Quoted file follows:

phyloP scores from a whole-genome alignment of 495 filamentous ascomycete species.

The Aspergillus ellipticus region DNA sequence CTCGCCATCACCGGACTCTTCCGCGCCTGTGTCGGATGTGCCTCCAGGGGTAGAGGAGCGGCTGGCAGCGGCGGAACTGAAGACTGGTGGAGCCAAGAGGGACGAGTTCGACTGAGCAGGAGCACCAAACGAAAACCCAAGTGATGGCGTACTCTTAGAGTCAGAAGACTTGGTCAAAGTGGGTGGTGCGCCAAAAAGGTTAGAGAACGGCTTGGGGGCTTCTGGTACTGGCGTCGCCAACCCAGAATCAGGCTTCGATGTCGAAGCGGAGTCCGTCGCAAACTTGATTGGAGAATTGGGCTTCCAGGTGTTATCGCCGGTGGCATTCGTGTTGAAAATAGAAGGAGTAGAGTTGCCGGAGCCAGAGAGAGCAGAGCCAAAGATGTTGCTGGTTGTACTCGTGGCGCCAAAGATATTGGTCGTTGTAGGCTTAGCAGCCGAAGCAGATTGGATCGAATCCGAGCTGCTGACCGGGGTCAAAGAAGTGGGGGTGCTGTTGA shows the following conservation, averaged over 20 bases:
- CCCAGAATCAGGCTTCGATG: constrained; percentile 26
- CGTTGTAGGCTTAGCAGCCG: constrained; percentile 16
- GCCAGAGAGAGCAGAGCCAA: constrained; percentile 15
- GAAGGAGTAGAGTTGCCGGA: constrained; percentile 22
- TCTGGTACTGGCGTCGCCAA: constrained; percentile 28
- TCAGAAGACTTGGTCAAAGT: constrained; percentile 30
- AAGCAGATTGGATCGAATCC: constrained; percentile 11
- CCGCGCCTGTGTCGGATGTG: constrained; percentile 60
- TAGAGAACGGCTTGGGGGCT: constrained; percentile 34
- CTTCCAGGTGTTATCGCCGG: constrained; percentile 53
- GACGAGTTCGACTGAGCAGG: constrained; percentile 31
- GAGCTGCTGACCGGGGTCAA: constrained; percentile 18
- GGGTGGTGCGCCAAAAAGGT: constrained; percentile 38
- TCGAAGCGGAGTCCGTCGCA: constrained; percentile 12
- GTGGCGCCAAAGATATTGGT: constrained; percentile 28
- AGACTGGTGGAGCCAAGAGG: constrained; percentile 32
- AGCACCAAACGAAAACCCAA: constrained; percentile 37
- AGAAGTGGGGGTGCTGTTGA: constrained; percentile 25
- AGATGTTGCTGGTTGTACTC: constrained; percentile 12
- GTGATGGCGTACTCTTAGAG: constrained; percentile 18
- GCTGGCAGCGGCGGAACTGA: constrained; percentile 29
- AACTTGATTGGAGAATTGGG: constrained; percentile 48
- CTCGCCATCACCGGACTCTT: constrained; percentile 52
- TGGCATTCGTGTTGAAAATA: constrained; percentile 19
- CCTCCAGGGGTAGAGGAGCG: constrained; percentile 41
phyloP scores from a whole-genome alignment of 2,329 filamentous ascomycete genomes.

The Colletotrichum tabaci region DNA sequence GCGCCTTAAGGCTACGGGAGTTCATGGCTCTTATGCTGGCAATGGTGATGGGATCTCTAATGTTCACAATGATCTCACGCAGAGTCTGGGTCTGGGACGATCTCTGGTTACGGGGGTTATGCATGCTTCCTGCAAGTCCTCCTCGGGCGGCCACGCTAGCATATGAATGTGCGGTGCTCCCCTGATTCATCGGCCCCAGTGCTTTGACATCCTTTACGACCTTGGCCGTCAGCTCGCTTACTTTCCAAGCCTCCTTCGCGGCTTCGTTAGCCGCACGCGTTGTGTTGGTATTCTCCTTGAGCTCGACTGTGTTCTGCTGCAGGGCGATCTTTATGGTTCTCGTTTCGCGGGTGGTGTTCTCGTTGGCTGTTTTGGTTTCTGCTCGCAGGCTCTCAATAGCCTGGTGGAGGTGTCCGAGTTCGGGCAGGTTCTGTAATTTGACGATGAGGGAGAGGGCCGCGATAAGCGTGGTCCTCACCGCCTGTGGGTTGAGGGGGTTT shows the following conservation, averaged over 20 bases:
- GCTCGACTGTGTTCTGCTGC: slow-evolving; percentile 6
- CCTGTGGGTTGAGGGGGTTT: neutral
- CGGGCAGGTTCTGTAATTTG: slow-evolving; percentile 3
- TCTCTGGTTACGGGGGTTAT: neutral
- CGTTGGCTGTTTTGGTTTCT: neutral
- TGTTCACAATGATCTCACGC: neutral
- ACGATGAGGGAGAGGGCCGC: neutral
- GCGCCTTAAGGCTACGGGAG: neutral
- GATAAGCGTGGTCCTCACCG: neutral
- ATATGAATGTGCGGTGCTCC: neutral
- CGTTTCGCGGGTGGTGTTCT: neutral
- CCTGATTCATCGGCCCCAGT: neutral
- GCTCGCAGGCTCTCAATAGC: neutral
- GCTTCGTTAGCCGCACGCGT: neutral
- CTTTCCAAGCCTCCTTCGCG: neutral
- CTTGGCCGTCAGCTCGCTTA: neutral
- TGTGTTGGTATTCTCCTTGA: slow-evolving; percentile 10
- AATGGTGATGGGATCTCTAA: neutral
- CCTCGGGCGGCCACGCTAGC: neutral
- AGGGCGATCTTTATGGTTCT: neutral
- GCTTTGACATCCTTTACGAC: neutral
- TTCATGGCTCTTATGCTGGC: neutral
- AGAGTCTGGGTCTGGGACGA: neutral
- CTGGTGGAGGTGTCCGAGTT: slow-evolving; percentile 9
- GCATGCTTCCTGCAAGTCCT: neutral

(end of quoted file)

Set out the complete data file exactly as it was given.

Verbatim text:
phyloP scores from a whole-genome alignment of 495 filamentous ascomycete species.

The Aspergillus ellipticus region DNA sequence CTCGCCATCACCGGACTCTTCCGCGCCTGTGTCGGATGTGCCTCCAGGGGTAGAGGAGCGGCTGGCAGCGGCGGAACTGAAGACTGGTGGAGCCAAGAGGGACGAGTTCGACTGAGCAGGAGCACCAAACGAAAACCCAAGTGATGGCGTACTCTTAGAGTCAGAAGACTTGGTCAAAGTGGGTGGTGCGCCAAAAAGGTTAGAGAACGGCTTGGGGGCTTCTGGTACTGGCGTCGCCAACCCAGAATCAGGCTTCGATGTCGAAGCGGAGTCCGTCGCAAACTTGATTGGAGAATTGGGCTTCCAGGTGTTATCGCCGGTGGCATTCGTGTTGAAAATAGAAGGAGTAGAGTTGCCGGAGCCAGAGAGAGCAGAGCCAAAGATGTTGCTGGTTGTACTCGTGGCGCCAAAGATATTGGTCGTTGTAGGCTTAGCAGCCGAAGCAGATTGGATCGAATCCGAGCTGCTGACCGGGGTCAAAGAAGTGGGGGTGCTGTTGA shows the following conservation, averaged over 20 bases:
- CCCAGAATCAGGCTTCGATG: constrained; percentile 26
- CGTTGTAGGCTTAGCAGCCG: constrained; percentile 16
- GCCAGAGAGAGCAGAGCCAA: constrained; percentile 15
- GAAGGAGTAGAGTTGCCGGA: constrained; percentile 22
- TCTGGTACTGGCGTCGCCAA: constrained; percentile 28
- TCAGAAGACTTGGTCAAAGT: constrained; percentile 30
- AAGCAGATTGGATCGAATCC: constrained; percentile 11
- CCGCGCCTGTGTCGGATGTG: constrained; percentile 60
- TAGAGAACGGCTTGGGGGCT: constrained; percentile 34
- CTTCCAGGTGTTATCGCCGG: constrained; percentile 53
- GACGAGTTCGACTGAGCAGG: constrained; percentile 31
- GAGCTGCTGACCGGGGTCAA: constrained; percentile 18
- GGGTGGTGCGCCAAAAAGGT: constrained; percentile 38
- TCGAAGCGGAGTCCGTCGCA: constrained; percentile 12
- GTGGCGCCAAAGATATTGGT: constrained; percentile 28
- AGACTGGTGGAGCCAAGAGG: constrained; percentile 32
- AGCACCAAACGAAAACCCAA: constrained; percentile 37
- AGAAGTGGGGGTGCTGTTGA: constrained; percentile 25
- AGATGTTGCTGGTTGTACTC: constrained; percentile 12
- GTGATGGCGTACTCTTAGAG: constrained; percentile 18
- GCTGGCAGCGGCGGAACTGA: constrained; percentile 29
- AACTTGATTGGAGAATTGGG: constrained; percentile 48
- CTCGCCATCACCGGACTCTT: constrained; percentile 52
- TGGCATTCGTGTTGAAAATA: constrained; percentile 19
- CCTCCAGGGGTAGAGGAGCG: constrained; percentile 41
phyloP scores from a whole-genome alignment of 2,329 filamentous ascomycete genomes.

The Colletotrichum tabaci region DNA sequence GCGCCTTAAGGCTACGGGAGTTCATGGCTCTTATGCTGGCAATGGTGATGGGATCTCTAATGTTCACAATGATCTCACGCAGAGTCTGGGTCTGGGACGATCTCTGGTTACGGGGGTTATGCATGCTTCCTGCAAGTCCTCCTCGGGCGGCCACGCTAGCATATGAATGTGCGGTGCTCCCCTGATTCATCGGCCCCAGTGCTTTGACATCCTTTACGACCTTGGCCGTCAGCTCGCTTACTTTCCAAGCCTCCTTCGCGGCTTCGTTAGCCGCACGCGTTGTGTTGGTATTCTCCTTGAGCTCGACTGTGTTCTGCTGCAGGGCGATCTTTATGGTTCTCGTTTCGCGGGTGGTGTTCTCGTTGGCTGTTTTGGTTTCTGCTCGCAGGCTCTCAATAGCCTGGTGGAGGTGTCCGAGTTCGGGCAGGTTCTGTAATTTGACGATGAGGGAGAGGGCCGCGATAAGCGTGGTCCTCACCGCCTGTGGGTTGAGGGGGTTT shows the following conservation, averaged over 20 bases:
- GCTCGACTGTGTTCTGCTGC: slow-evolving; percentile 6
- CCTGTGGGTTGAGGGGGTTT: neutral
- CGGGCAGGTTCTGTAATTTG: slow-evolving; percentile 3
- TCTCTGGTTACGGGGGTTAT: neutral
- CGTTGGCTGTTTTGGTTTCT: neutral
- TGTTCACAATGATCTCACGC: neutral
- ACGATGAGGGAGAGGGCCGC: neutral
- GCGCCTTAAGGCTACGGGAG: neutral
- GATAAGCGTGGTCCTCACCG: neutral
- ATATGAATGTGCGGTGCTCC: neutral
- CGTTTCGCGGGTGGTGTTCT: neutral
- CCTGATTCATCGGCCCCAGT: neutral
- GCTCGCAGGCTCTCAATAGC: neutral
- GCTTCGTTAGCCGCACGCGT: neutral
- CTTTCCAAGCCTCCTTCGCG: neutral
- CTTGGCCGTCAGCTCGCTTA: neutral
- TGTGTTGGTATTCTCCTTGA: slow-evolving; percentile 10
- AATGGTGATGGGATCTCTAA: neutral
- CCTCGGGCGGCCACGCTAGC: neutral
- AGGGCGATCTTTATGGTTCT: neutral
- GCTTTGACATCCTTTACGAC: neutral
- TTCATGGCTCTTATGCTGGC: neutral
- AGAGTCTGGGTCTGGGACGA: neutral
- CTGGTGGAGGTGTCCGAGTT: slow-evolving; percentile 9
- GCATGCTTCCTGCAAGTCCT: neutral